Scotland politics

Plan to cut voting age for 2016 Scottish election

Ballot box Image copyright PA
Image caption Lowering the voting age has won widespread support

Holyrood could be given control of its own elections in time to give 16 and 17-year-olds a vote in the 2016 Scottish Parliament election.

Scottish Secretary Alistair Carmichael is considering a fast-track transfer of the powers from the UK to Scotland.

The Smith Commission on further devolution recommended the move in its report last week.

Mr Carmichael will discuss the issue with First Minister Nicola Sturgeon when they meet on Thursday.

The secretary of state told the BBC civil servants were looking at the options, adding: "If we can find a way, then we'll work with the Scottish government to make sure that this happens.

"I see no reason why if Scotland's two governments work together with good will and determination that this could not be done in time for the next elections in 2016."

Sixteen and 17-year-olds were able to vote in the independence referendum.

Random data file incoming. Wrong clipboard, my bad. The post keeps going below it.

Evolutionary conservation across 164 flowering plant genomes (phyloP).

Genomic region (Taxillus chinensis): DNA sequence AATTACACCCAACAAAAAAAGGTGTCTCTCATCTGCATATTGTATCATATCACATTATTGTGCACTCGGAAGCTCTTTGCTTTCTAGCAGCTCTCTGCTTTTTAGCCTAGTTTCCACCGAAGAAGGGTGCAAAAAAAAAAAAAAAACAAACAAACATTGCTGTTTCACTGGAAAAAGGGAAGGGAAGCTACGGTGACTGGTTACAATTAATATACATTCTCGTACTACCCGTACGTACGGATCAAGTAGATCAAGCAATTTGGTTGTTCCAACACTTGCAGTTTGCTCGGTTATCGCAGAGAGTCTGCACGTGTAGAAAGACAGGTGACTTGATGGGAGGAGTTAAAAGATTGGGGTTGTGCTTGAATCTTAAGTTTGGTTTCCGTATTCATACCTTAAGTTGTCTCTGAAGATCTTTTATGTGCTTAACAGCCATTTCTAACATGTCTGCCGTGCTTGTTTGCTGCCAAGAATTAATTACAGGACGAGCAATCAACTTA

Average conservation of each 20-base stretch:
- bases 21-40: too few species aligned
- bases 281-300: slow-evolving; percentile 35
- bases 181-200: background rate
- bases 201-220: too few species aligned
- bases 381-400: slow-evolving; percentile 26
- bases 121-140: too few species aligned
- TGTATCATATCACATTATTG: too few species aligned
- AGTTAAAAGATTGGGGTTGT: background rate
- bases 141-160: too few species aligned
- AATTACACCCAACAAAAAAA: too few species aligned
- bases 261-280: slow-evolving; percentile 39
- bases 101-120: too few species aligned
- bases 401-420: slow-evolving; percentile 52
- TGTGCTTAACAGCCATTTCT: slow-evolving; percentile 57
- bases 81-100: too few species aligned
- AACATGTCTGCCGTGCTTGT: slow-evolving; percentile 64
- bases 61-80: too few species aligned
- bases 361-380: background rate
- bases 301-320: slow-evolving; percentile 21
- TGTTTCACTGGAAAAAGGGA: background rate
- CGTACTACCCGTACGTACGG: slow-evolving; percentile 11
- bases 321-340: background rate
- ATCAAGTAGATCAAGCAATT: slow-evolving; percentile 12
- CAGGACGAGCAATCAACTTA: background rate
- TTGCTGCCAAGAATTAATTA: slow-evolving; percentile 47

'UK change'

Mr Carmichael described their participation as a "truly outstanding success" and said he was "determined" to keep younger voters involved.

"We want you to remain part of our political process," he said. "We don't want you just to be put back in your box."

All five political parties at Holyrood support extending the franchise to 16 and 17-year-olds for Holyrood elections.

In the Smith Commission agreement they said: "The parties call on the UK Parliament to devolve the relevant powers in sufficient time to allow the Scottish Parliament to extend the franchise to 16 and 17-year-olds for the 2016 Scottish Parliamentary elections, should the Scottish Parliament wish to do so".

This age group will not be allowed to vote in the 2015 UK general election, but Mr Carmichael said change in the voting age in Scotland would inevitably lead to change across the UK.

It is not clear what mechanism would be used to give Holyrood the power to change the voting age for devolved elections.

It may be the UK government would use a so-called "section 30" order which avoids primary legislation.

This mechanism was used to lend Holyrood the unequivocal legal authority to hold the independence referendum.

Ms Sturgeon made clear her commitment to votes for 16 and 17-year-olds in the Scottish Parliament last week.

Delivering her programme for government speech, she said: "If the necessary powers are transferred in good time to this parliament, my government will bring forward legislation to extend the franchise and allow all 16 and 17-year-olds to vote in the 2016 Scottish election."

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